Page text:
What Caught Our Attention: Sadly, it’s not uncommon for researchers to mistake the identity of what they’re working with — but not everyone comes clean and works to transparently correct the record. So it’s nice to see some authors among a group based in the US and India take the initiative to retract their paper after realizing they had based some of their conclusions on the wrong species of aphid.
Journal: PLOS One
Authors: Deepak K. Sinha, Predeesh Chandran, Alicia E. Timm, Lina Aguirre-Rojas, C. Michael Smith
Affiliations: Kansas State University, USA; International Centre for Genetic Engineering and Biotechnology, India
We retract this article due to scientific errors identified after publication.
After this article was published, the authors determined that one of the aphid species analyzed in this study was misidentified: the samples referenced as Diuraphis noxia U.S. biotype 2 were instead Schizaphis graminum biotype I. After obtaining unexpected results in a subsequent PCR experiment using the samples studied in the PLOS ONE article, the authors conducted sequencing experiments to verify their identity. Specifically, they PCR amplified and then sequenced a region of the mitochondrial cytochrome c oxidase I (COI), which is commonly used in taxonomic identification of the aphid species studied in the PLOS ONE article, in fresh DNA samples of three additional aphid species (Sitobion avenae, Rhopalosiphum padi, Melanaphis sacchari), and in archived and fresh DNA of D. noxia from Hungary, Spain, and North America (biotypes 1, 2, 4, 6, and 8). The sequencing results confirmed that D. noxia U. S. biotype 1 samples were correctly identified, but revealed that the nine samples reported as D. noxia U. S. biotype 2 in the PLOS ONE article were nearly 100% Schizaphis graminum, as indicated by trace chromatograph files. The COI sequences from the transcriptome assembly also confirmed that the samples previously labeled D. noxia biotype 2 were S. graminum (99–100% identity).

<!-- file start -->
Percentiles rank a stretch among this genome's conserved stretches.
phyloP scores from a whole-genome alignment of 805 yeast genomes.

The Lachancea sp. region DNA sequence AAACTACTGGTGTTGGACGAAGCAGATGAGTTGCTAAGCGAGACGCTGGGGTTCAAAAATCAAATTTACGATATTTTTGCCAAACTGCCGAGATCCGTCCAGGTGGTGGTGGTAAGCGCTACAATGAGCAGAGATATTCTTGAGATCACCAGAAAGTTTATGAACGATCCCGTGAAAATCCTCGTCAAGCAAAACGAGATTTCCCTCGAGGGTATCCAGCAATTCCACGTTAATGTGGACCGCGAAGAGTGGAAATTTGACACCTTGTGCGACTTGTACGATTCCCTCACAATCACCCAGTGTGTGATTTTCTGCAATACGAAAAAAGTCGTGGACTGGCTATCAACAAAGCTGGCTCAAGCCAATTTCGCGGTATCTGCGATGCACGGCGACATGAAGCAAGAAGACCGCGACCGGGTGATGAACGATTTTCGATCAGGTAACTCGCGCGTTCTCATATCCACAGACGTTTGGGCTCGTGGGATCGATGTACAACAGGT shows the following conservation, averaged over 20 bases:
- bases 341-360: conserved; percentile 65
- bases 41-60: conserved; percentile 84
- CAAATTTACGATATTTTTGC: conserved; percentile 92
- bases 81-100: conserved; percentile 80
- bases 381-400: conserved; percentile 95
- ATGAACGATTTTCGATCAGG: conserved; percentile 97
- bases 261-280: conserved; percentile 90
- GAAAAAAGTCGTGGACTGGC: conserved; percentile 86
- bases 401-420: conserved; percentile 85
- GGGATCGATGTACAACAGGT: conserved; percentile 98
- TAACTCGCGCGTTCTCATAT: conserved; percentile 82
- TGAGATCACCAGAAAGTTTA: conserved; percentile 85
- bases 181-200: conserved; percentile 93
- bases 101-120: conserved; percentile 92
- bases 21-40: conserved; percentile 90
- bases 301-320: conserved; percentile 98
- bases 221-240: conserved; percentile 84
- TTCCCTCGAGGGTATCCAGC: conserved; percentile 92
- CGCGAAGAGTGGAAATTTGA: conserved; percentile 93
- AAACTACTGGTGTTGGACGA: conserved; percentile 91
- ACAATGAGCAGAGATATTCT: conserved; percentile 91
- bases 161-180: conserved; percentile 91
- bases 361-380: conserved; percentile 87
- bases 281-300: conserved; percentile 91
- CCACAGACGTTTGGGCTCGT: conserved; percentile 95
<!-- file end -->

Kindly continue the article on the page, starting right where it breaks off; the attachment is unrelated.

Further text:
In light of this error, which affects key conclusions of the study, the corresponding author and PLOS ONE Editors retract this article. The authors will publish an updated study with correct species information. Co-authors DKS, LAR, and CMS agree to the retraction, and co-authors PC and AET did not respond to our notification.
Date of Article: 1/27/2016
Times Cited, according to Clarivate Analytics’ Web of Science: 3
Date of Notice: January 18, 2018
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